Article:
The upper level, TCP (Transmission Control Protocol), gives you reliability. When two machines negotiate a TCP connection (which they do using IP), the receiver knows to send acknowledgements of the packets it sees back to the sender. If the sender doesn't see an acknowledgement for a packet within some timeout period, it resends that packet. Furthermore, the sender gives each TCP packet a sequence number, which the receiver can use to reassemble packets in case they show up out of order. (This can easily happen if network links go up or down during a connection.)

TCP/IP packets also contain a checksum to enable detection of data corrupted by bad links.

Kernel Panic:
---------------

the kernel will try to mount the root filesystem. The place is configurable at compilation time, or any time with rdev or the bootloader. The filesystem type is detected automatically. If the mounting of the root filesystem fails, for example because you didn't remember to include the corresponding filesystem driver in the kernel, the kernel panics and halts the system (there isn't much it can do, anyway).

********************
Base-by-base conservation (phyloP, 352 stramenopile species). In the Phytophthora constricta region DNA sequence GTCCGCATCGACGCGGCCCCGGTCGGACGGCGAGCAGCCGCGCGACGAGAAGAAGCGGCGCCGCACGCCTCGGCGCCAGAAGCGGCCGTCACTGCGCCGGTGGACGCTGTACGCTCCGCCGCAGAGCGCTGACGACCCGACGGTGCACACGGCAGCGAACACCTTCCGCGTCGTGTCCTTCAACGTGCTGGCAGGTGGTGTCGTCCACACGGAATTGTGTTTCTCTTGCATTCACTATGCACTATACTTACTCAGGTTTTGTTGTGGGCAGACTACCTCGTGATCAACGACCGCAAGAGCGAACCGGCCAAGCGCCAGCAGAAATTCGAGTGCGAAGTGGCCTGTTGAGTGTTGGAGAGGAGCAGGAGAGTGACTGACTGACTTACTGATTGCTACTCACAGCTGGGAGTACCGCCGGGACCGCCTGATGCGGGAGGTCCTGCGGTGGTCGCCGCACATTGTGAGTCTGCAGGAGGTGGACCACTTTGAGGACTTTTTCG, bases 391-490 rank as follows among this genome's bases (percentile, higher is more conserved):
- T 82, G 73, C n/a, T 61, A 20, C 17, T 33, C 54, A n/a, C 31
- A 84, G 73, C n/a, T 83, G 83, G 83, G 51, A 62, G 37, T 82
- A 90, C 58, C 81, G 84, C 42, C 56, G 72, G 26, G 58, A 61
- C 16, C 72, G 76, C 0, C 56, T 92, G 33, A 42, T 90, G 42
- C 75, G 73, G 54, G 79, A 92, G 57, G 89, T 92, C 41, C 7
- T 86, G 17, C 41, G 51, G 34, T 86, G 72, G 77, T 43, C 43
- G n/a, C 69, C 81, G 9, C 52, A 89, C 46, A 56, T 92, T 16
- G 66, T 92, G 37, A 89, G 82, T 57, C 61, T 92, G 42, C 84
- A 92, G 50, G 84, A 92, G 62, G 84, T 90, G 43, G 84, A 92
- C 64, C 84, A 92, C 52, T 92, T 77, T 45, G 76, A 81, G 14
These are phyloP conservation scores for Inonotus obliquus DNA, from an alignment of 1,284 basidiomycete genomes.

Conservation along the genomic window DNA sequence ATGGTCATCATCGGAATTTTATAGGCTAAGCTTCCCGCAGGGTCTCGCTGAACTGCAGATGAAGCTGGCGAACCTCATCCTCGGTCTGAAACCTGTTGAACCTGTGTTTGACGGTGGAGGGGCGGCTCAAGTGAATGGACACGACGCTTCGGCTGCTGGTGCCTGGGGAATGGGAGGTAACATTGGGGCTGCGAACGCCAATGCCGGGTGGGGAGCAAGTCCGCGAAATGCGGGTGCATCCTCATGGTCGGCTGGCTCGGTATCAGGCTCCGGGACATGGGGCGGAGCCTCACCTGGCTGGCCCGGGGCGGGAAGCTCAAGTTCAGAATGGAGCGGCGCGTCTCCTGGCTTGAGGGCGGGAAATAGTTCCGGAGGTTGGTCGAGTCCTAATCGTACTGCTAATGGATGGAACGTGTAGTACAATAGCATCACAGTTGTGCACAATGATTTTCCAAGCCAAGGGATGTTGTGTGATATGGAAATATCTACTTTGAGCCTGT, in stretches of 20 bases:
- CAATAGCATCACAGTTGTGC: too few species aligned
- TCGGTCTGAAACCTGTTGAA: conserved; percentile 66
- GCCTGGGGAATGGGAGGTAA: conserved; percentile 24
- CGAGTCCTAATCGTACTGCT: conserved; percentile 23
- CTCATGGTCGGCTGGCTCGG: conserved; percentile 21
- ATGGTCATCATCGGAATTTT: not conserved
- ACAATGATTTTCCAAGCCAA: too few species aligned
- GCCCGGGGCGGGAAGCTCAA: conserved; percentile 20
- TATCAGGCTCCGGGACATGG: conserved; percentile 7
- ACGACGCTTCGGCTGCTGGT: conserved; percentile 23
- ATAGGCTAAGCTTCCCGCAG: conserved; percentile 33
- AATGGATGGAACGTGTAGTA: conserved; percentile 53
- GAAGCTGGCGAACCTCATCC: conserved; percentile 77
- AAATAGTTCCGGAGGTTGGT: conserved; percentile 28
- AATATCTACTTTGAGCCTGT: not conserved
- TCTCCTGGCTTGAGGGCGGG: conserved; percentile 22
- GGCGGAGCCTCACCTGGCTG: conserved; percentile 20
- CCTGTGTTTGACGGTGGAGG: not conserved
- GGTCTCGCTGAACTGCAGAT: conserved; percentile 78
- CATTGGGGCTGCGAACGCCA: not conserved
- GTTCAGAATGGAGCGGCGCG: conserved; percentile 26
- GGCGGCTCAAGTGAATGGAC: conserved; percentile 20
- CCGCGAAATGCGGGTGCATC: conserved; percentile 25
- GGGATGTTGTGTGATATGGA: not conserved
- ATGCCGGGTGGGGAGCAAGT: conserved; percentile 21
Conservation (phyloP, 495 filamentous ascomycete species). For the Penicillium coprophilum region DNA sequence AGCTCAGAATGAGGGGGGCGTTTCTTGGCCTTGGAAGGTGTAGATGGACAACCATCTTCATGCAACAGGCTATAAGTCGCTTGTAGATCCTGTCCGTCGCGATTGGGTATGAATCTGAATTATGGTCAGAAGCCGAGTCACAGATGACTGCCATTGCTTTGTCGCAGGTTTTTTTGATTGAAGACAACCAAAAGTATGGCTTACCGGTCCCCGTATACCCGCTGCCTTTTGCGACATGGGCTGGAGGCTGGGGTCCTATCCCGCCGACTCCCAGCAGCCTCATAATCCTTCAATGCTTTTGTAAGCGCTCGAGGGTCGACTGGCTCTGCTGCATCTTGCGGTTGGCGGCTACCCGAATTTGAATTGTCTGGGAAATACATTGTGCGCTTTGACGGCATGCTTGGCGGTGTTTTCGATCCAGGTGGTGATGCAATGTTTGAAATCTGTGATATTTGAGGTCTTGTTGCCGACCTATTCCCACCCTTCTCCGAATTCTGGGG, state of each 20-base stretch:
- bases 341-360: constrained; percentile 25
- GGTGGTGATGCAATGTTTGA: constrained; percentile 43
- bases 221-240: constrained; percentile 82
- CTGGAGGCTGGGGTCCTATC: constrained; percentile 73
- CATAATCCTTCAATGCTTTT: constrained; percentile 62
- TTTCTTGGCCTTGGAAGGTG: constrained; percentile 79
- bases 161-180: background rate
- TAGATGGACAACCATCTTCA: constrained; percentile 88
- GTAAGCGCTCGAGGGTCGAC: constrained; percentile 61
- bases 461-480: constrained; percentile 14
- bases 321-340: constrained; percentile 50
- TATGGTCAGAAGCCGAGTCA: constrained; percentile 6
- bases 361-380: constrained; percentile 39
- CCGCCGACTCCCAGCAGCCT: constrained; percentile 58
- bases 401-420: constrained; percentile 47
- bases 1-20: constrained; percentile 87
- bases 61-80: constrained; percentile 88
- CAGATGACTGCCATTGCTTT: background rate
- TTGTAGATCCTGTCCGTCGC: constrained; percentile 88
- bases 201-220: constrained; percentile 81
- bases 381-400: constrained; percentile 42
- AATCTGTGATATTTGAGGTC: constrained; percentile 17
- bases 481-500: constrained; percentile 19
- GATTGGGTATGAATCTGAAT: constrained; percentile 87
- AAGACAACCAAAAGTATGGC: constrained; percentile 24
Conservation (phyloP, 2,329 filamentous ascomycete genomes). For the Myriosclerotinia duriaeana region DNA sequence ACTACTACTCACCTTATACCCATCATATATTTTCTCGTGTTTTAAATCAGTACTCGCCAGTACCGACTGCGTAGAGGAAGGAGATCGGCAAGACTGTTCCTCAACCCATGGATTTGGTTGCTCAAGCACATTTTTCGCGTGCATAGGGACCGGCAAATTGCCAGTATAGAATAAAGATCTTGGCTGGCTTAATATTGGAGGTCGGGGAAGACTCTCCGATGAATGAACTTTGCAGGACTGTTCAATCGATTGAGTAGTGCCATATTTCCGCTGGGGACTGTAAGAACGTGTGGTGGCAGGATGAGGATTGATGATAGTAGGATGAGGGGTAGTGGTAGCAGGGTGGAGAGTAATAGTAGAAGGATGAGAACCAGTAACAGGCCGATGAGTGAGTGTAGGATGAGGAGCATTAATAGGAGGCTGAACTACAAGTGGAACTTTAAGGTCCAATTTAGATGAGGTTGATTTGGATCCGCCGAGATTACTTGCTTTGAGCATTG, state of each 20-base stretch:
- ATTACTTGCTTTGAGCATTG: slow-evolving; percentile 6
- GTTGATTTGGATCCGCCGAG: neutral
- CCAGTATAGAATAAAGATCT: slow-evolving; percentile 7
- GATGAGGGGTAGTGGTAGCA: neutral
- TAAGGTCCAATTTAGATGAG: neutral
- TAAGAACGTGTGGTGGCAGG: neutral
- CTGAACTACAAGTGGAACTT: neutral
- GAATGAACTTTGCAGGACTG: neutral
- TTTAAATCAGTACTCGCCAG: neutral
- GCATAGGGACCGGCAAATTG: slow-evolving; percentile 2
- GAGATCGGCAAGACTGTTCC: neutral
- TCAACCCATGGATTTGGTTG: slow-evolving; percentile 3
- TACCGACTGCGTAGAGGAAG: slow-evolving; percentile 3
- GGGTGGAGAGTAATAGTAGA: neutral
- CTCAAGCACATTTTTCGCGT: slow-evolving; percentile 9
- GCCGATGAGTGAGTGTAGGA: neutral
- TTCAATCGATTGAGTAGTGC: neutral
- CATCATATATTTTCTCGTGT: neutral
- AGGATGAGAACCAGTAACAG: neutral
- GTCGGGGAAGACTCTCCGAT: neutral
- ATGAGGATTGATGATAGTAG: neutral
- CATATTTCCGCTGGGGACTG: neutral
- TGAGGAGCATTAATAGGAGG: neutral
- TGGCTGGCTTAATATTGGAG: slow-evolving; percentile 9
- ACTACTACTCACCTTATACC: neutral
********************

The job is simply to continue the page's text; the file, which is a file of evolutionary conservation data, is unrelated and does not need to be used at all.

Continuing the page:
Getty[tty]:
--------------

getty is the program which lets people log in via virtual consoles and serial terminals. init may also start some other programs, depending on how it is configured.

After kernel loaded into memory[booting process]:
--------------------------------------------------

After the Linux kernel has been read into the memory, by whatever means, and is started for real, roughly the following things happen:

    The Linux kernel is installed compressed, so it will first uncompress itself. The beginning of the kernel image contains a small program that does this.

    If you have a super-VGA card that Linux recognizes and that has some special text modes (such as 100 columns by 40 rows), Linux asks you which mode you want to use. During the kernel compilation, it is possible to preset a video mode, so that this is never asked. This can also be done with LILO, GRUB or rdev.

    After this, the kernel checks what other hardware there is (hard disks, floppies, network adapters, etc), and configures some of its device drivers appropriately; while it does this, it outputs messages about its findings. For example, when I boot, I it looks like this:

The exact texts are different on different systems, depending on the hardware, the version of Linux being used, and how it has been configured.